•Press Release Bolivia Latin America and the Caribbean Organization of American States World
Washington, DC — Bolivia’s general elections on Sunday, October 18, could again be threatened by the involvement of the Organization of American States (OAS), Center for Economic and Policy Research (CEPR) Co-Director Mark Weisbrot warns. On September 30, OAS Secretary General Luis Almagro met with the de facto interior minister of Bolivia, Arturo Murillo, at the OAS’s Washington, DC headquarters. Following the meeting, Almagro Tweeted that Murillo had “conveyed his concern about the possibility of a new fraud” in Bolivia’s October 18 elections. Almagro agreed to “strengthen” the observation mission the OAS will have on the ground for the vote. Despite Almagro’s rhetoric about possible MAS fraud, numerous polls show MAS candidate Luis Arce in first place — and close to the margin necessary to avoid a second-round run-off election.
“The OAS played a leading role in creating the conditions for the military overthrow of Bolivia’s democratic government, following last year’s elections in Bolivia,” Weisbrot said. “It quickly cast doubt on the preliminary results that showed Evo Morales with a first-round victory with a false statement about the day after the election, and It repeated this falsehood in multiple releases.
“As the New York Times has reported, the OAS’ ‘flawed’ analysis ‘fueled a chain of events that changed the South American nation’s history.’ This included the military coup of November 10.”
Researchers at CEPR, as well as others at the Massachusetts Institute of Technology, the University of Pennsylvania and Tulane University, and the University of Michigan, and more reported by The New York Times, all conducted statistical analysis of Bolivia’s 2019 election results and concluded that the OAS had no evidence to support its accusations that fraud affected the outcome of the election. Over 130 economists and statisticians reached the same conclusion, and the OAS’s actions have been denounced by 29 members of Congress.
But the OAS has continued to dodge questions and refused to accept any responsibility for its actions. It even sent the same mission director to lead the upcoming observation as it did last year. Almagro responded to the New York Times report in June by issuing a 3,200-word statement attacking the Times’ journalism going back to 1931, accusing the newspaper’s reporting of “being more a defense of Stalin than of the truth.”
US Members of Congress Jan Schakowsky and Chuy Garcia have called for an investigation into the role the OAS played in delegitimizing Bolivia’s 2019 elections. Almagro “repeatedly claimed, without evidence, that the election was ‘stolen,’” they wrote in a recent op-ed.
The International Crisis Group (ICG) has warned that the OAS’s role in delegitimizing Bolivia’s elections last year will undermine faith in the organization’s role this year: “…The controversy over the OAS’s findings has cast a shadow over its already imperilled role as a credible arbiter,” the ICG wrote in a recent briefing. “Given that Morales and his supporters reject the OAS’s role as observers, it will be hard for the organisation to credibly monitor October’s vote.”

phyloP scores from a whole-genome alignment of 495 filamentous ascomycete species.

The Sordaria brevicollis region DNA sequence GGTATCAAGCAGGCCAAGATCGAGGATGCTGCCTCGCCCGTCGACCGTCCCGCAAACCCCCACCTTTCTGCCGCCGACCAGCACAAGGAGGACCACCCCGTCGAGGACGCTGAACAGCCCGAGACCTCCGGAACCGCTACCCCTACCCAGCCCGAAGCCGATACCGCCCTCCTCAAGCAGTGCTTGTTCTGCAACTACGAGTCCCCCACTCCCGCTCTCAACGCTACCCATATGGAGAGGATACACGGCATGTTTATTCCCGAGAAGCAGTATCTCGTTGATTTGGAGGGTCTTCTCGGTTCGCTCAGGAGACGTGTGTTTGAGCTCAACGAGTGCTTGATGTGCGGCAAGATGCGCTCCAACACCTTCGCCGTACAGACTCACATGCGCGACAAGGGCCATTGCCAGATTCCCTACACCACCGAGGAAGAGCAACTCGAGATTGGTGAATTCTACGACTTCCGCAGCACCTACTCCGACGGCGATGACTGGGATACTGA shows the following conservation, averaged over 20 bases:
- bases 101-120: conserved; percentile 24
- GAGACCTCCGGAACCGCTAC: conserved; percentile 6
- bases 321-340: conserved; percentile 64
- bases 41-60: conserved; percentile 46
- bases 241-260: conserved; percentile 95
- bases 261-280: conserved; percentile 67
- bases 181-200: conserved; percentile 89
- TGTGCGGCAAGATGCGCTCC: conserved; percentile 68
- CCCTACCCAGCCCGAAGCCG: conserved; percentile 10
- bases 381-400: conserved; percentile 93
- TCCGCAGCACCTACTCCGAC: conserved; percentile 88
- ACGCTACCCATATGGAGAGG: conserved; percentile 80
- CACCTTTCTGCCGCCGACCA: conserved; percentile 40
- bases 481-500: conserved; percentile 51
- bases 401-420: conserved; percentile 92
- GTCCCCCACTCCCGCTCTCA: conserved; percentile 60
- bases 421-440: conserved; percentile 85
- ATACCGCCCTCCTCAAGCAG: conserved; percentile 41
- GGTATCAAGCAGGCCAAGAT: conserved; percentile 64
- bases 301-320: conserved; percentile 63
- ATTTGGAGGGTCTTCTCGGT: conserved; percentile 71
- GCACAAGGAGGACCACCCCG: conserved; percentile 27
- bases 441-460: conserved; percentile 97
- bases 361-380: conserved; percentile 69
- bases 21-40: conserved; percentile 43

“In light of what the OAS did, Almagro’s current remarks about fraud in this election are quite threatening,” Weisbrot said. “They should not be involved in this election.”
Nearly 11 months of de facto rule have been characterized by widespread human rights violations including massacres by security forces, racist attacks, and persecution of political opponents — which Almagro has steadfastly refused to speak out about.
Meanwhile, numerous attacks on MAS campaign offices, assaults on and arrests of MAS candidates, and other incidents of violence and voter suppression have been documented in the run-up to the election. But the OAS has been silent on all these accounts, instead lending credence to the de facto government’s fearmongering. OAS actions and statements could again promote violence and instability.
A number of other electoral observation delegations will be on the ground observing the elections Sunday, including those organized by the Grupo de Puebla, the Progressive International, Parlasur, COPPAL, Code Pink, academics with expertise on Bolivia and Latin America, and others. CEPR will log updates and statements from some of these observers as part of an election day live blog on Sunday.
Changes to the transparency of the results, however, as described by representatives of the UNDP in La Paz, will make it more difficult for independent observers to analyze preliminary results data and verify statements made about the election’s outcome by Bolivia’s electoral authority, by political candidates and parties, by the OAS or other observer missions, or others. The changes would, if true, make all but impossible the kind of analysis that CEPR initially did, which showed the OAS’s early statements to be false.